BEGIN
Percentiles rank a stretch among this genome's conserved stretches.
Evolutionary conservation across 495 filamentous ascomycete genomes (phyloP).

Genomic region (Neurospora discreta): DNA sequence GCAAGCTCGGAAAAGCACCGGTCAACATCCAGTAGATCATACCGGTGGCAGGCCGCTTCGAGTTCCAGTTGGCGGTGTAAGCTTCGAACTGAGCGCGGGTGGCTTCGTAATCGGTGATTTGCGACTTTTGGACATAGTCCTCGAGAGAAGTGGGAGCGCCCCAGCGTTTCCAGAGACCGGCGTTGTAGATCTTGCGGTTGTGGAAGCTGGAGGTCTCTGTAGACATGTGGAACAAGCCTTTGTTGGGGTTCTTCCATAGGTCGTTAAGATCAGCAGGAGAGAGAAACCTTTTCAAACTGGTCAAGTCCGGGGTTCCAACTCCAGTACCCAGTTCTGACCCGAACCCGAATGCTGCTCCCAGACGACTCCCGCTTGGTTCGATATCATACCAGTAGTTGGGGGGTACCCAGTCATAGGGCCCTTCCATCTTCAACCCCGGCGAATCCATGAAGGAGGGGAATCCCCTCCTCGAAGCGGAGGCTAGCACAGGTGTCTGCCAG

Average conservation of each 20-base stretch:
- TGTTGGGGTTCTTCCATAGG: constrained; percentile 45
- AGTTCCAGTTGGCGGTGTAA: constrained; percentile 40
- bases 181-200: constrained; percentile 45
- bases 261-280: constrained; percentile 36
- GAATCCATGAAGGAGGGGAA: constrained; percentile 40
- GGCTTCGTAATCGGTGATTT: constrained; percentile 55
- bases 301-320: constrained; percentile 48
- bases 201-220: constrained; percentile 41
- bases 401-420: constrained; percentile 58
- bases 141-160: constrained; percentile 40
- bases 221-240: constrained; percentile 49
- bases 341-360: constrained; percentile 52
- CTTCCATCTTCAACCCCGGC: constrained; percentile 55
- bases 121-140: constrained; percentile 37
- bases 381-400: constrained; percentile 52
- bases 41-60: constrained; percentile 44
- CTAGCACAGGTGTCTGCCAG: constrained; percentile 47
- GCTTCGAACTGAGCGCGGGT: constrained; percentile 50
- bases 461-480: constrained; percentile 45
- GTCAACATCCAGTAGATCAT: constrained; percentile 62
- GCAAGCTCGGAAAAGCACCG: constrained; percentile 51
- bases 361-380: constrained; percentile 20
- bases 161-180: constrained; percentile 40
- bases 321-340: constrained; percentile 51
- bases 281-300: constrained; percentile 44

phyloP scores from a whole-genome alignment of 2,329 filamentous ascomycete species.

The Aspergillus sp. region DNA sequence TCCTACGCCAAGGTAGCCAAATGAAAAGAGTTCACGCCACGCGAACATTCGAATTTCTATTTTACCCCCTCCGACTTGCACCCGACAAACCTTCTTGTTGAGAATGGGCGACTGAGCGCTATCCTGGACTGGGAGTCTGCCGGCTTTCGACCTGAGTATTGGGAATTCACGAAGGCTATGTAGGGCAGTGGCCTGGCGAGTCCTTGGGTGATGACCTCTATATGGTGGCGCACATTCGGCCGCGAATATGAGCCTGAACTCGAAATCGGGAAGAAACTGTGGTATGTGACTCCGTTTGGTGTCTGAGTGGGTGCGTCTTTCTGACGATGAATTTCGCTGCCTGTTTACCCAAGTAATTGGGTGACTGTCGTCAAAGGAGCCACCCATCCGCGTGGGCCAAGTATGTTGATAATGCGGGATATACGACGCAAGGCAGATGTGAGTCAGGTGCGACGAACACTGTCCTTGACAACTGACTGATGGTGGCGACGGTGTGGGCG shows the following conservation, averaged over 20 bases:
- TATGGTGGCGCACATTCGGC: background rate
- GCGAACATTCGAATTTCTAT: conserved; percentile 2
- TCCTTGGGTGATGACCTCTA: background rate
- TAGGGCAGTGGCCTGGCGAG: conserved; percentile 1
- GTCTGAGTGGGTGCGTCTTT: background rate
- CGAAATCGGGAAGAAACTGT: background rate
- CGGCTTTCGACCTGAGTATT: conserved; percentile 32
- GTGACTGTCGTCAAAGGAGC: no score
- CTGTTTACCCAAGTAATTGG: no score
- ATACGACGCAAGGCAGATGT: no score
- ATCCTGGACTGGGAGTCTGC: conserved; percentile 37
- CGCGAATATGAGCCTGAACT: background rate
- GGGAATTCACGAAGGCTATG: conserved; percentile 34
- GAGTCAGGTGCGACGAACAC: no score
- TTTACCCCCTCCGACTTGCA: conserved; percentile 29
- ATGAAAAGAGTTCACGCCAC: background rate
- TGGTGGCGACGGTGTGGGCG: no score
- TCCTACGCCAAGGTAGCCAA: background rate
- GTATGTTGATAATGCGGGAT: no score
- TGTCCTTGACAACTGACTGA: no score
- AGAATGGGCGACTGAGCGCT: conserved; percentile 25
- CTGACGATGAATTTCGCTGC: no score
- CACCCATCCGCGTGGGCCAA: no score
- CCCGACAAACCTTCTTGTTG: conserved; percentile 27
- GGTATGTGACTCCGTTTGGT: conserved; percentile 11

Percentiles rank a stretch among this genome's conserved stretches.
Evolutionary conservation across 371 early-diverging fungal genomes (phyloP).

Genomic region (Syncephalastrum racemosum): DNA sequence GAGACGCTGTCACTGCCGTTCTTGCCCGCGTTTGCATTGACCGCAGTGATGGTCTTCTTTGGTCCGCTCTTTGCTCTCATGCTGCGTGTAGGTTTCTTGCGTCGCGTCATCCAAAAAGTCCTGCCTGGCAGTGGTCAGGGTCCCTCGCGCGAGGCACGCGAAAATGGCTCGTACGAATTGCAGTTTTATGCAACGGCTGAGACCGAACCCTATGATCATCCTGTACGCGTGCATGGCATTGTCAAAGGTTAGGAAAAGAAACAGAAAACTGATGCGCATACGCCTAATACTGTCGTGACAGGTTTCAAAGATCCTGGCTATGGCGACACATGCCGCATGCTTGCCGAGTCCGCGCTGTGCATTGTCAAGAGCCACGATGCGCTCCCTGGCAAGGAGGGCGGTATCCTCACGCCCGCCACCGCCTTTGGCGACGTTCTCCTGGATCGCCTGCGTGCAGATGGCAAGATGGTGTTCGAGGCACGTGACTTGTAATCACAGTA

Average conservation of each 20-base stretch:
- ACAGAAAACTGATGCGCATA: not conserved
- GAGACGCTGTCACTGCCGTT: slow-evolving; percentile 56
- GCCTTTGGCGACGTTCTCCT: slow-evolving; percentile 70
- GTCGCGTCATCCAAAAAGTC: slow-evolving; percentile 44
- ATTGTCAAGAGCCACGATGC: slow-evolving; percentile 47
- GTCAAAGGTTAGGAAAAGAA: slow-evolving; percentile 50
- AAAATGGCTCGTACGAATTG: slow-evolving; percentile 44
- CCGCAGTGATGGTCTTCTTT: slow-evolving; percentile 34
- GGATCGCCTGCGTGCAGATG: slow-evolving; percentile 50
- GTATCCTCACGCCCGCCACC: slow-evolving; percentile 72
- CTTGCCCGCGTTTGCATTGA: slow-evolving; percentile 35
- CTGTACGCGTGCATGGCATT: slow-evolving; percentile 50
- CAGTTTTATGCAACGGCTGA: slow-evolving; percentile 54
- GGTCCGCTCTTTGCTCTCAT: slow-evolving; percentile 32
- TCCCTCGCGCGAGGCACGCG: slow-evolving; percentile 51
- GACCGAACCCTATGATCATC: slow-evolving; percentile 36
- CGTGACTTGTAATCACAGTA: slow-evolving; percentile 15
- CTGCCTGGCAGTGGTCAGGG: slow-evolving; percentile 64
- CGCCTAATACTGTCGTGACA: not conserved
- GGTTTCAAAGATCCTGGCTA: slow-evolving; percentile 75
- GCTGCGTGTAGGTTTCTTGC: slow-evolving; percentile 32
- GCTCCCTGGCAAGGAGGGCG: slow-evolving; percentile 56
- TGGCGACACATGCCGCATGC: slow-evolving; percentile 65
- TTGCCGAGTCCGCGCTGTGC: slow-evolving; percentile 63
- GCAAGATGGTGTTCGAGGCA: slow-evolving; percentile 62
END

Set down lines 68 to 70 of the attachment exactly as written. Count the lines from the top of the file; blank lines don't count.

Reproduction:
- CCGCAGTGATGGTCTTCTTT: slow-evolving; percentile 34
- GGATCGCCTGCGTGCAGATG: slow-evolving; percentile 50
- GTATCCTCACGCCCGCCACC: slow-evolving; percentile 72